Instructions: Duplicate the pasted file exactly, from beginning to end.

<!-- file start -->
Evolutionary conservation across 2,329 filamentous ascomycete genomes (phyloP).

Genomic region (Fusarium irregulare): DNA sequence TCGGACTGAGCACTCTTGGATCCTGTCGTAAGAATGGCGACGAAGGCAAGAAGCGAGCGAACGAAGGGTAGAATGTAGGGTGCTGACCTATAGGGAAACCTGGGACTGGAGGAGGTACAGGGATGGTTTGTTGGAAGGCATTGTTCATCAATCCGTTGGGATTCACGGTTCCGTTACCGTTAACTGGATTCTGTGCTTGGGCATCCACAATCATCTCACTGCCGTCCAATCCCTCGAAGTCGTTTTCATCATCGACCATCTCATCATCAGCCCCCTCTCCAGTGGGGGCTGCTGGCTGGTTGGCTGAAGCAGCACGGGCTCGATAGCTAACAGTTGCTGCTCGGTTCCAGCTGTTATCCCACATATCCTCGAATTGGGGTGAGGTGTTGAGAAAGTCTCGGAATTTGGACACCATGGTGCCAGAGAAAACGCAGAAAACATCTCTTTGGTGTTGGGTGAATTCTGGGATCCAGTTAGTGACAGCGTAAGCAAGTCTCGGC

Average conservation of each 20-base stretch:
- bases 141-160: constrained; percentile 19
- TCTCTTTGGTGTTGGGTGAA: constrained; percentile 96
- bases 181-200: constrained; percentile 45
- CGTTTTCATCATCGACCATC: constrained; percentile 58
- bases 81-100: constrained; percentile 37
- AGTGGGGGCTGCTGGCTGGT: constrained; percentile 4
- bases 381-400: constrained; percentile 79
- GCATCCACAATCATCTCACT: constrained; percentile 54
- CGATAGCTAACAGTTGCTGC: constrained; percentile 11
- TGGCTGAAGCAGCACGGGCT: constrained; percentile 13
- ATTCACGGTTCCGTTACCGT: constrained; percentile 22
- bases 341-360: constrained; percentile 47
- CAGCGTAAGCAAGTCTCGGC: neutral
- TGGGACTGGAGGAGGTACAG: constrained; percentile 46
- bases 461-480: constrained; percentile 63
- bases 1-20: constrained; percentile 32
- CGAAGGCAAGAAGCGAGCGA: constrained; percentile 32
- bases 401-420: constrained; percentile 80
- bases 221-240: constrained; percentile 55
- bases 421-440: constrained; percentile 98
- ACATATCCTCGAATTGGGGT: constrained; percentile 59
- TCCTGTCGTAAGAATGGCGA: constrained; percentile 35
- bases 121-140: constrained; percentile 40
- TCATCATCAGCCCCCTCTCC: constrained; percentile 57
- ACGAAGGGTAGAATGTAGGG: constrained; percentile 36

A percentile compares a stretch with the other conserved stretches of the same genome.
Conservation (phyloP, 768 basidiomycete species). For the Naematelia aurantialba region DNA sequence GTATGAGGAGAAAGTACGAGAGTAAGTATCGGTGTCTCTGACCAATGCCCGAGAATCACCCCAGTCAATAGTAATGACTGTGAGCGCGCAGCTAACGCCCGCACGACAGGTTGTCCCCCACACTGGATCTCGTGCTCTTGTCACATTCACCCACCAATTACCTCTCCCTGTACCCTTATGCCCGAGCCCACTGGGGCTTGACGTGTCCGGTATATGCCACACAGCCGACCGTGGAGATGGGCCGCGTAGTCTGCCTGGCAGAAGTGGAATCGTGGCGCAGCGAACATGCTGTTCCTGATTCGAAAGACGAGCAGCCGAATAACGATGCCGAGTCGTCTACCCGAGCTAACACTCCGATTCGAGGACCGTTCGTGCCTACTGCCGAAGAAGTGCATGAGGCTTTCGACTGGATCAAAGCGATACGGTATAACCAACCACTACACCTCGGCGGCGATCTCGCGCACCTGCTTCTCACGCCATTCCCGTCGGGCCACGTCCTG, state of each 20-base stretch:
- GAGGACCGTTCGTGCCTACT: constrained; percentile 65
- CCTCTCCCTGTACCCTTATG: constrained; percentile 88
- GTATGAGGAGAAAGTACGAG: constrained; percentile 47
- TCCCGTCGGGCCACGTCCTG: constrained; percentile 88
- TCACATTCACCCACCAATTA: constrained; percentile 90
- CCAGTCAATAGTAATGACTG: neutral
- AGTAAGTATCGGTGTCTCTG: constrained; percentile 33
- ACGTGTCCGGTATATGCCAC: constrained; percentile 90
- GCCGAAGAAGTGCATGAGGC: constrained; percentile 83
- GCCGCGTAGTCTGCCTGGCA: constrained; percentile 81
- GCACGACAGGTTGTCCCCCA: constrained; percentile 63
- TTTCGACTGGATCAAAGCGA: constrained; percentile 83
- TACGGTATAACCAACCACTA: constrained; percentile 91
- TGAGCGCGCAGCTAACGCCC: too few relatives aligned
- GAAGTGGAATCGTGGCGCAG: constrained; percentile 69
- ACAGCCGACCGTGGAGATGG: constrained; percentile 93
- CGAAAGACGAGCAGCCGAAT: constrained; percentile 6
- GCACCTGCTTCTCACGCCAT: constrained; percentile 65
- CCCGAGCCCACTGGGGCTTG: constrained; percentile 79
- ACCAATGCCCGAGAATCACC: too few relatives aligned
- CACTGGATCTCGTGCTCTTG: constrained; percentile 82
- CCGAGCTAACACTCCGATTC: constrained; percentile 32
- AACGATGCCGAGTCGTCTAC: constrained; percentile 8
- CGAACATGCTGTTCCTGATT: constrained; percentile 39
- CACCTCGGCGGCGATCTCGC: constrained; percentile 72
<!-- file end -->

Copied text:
Evolutionary conservation across 2,329 filamentous ascomycete genomes (phyloP).

Genomic region (Fusarium irregulare): DNA sequence TCGGACTGAGCACTCTTGGATCCTGTCGTAAGAATGGCGACGAAGGCAAGAAGCGAGCGAACGAAGGGTAGAATGTAGGGTGCTGACCTATAGGGAAACCTGGGACTGGAGGAGGTACAGGGATGGTTTGTTGGAAGGCATTGTTCATCAATCCGTTGGGATTCACGGTTCCGTTACCGTTAACTGGATTCTGTGCTTGGGCATCCACAATCATCTCACTGCCGTCCAATCCCTCGAAGTCGTTTTCATCATCGACCATCTCATCATCAGCCCCCTCTCCAGTGGGGGCTGCTGGCTGGTTGGCTGAAGCAGCACGGGCTCGATAGCTAACAGTTGCTGCTCGGTTCCAGCTGTTATCCCACATATCCTCGAATTGGGGTGAGGTGTTGAGAAAGTCTCGGAATTTGGACACCATGGTGCCAGAGAAAACGCAGAAAACATCTCTTTGGTGTTGGGTGAATTCTGGGATCCAGTTAGTGACAGCGTAAGCAAGTCTCGGC

Average conservation of each 20-base stretch:
- bases 141-160: constrained; percentile 19
- TCTCTTTGGTGTTGGGTGAA: constrained; percentile 96
- bases 181-200: constrained; percentile 45
- CGTTTTCATCATCGACCATC: constrained; percentile 58
- bases 81-100: constrained; percentile 37
- AGTGGGGGCTGCTGGCTGGT: constrained; percentile 4
- bases 381-400: constrained; percentile 79
- GCATCCACAATCATCTCACT: constrained; percentile 54
- CGATAGCTAACAGTTGCTGC: constrained; percentile 11
- TGGCTGAAGCAGCACGGGCT: constrained; percentile 13
- ATTCACGGTTCCGTTACCGT: constrained; percentile 22
- bases 341-360: constrained; percentile 47
- CAGCGTAAGCAAGTCTCGGC: neutral
- TGGGACTGGAGGAGGTACAG: constrained; percentile 46
- bases 461-480: constrained; percentile 63
- bases 1-20: constrained; percentile 32
- CGAAGGCAAGAAGCGAGCGA: constrained; percentile 32
- bases 401-420: constrained; percentile 80
- bases 221-240: constrained; percentile 55
- bases 421-440: constrained; percentile 98
- ACATATCCTCGAATTGGGGT: constrained; percentile 59
- TCCTGTCGTAAGAATGGCGA: constrained; percentile 35
- bases 121-140: constrained; percentile 40
- TCATCATCAGCCCCCTCTCC: constrained; percentile 57
- ACGAAGGGTAGAATGTAGGG: constrained; percentile 36

A percentile compares a stretch with the other conserved stretches of the same genome.
Conservation (phyloP, 768 basidiomycete species). For the Naematelia aurantialba region DNA sequence GTATGAGGAGAAAGTACGAGAGTAAGTATCGGTGTCTCTGACCAATGCCCGAGAATCACCCCAGTCAATAGTAATGACTGTGAGCGCGCAGCTAACGCCCGCACGACAGGTTGTCCCCCACACTGGATCTCGTGCTCTTGTCACATTCACCCACCAATTACCTCTCCCTGTACCCTTATGCCCGAGCCCACTGGGGCTTGACGTGTCCGGTATATGCCACACAGCCGACCGTGGAGATGGGCCGCGTAGTCTGCCTGGCAGAAGTGGAATCGTGGCGCAGCGAACATGCTGTTCCTGATTCGAAAGACGAGCAGCCGAATAACGATGCCGAGTCGTCTACCCGAGCTAACACTCCGATTCGAGGACCGTTCGTGCCTACTGCCGAAGAAGTGCATGAGGCTTTCGACTGGATCAAAGCGATACGGTATAACCAACCACTACACCTCGGCGGCGATCTCGCGCACCTGCTTCTCACGCCATTCCCGTCGGGCCACGTCCTG, state of each 20-base stretch:
- GAGGACCGTTCGTGCCTACT: constrained; percentile 65
- CCTCTCCCTGTACCCTTATG: constrained; percentile 88
- GTATGAGGAGAAAGTACGAG: constrained; percentile 47
- TCCCGTCGGGCCACGTCCTG: constrained; percentile 88
- TCACATTCACCCACCAATTA: constrained; percentile 90
- CCAGTCAATAGTAATGACTG: neutral
- AGTAAGTATCGGTGTCTCTG: constrained; percentile 33
- ACGTGTCCGGTATATGCCAC: constrained; percentile 90
- GCCGAAGAAGTGCATGAGGC: constrained; percentile 83
- GCCGCGTAGTCTGCCTGGCA: constrained; percentile 81
- GCACGACAGGTTGTCCCCCA: constrained; percentile 63
- TTTCGACTGGATCAAAGCGA: constrained; percentile 83
- TACGGTATAACCAACCACTA: constrained; percentile 91
- TGAGCGCGCAGCTAACGCCC: too few relatives aligned
- GAAGTGGAATCGTGGCGCAG: constrained; percentile 69
- ACAGCCGACCGTGGAGATGG: constrained; percentile 93
- CGAAAGACGAGCAGCCGAAT: constrained; percentile 6
- GCACCTGCTTCTCACGCCAT: constrained; percentile 65
- CCCGAGCCCACTGGGGCTTG: constrained; percentile 79
- ACCAATGCCCGAGAATCACC: too few relatives aligned
- CACTGGATCTCGTGCTCTTG: constrained; percentile 82
- CCGAGCTAACACTCCGATTC: constrained; percentile 32
- AACGATGCCGAGTCGTCTAC: constrained; percentile 8
- CGAACATGCTGTTCCTGATT: constrained; percentile 39
- CACCTCGGCGGCGATCTCGC: constrained; percentile 72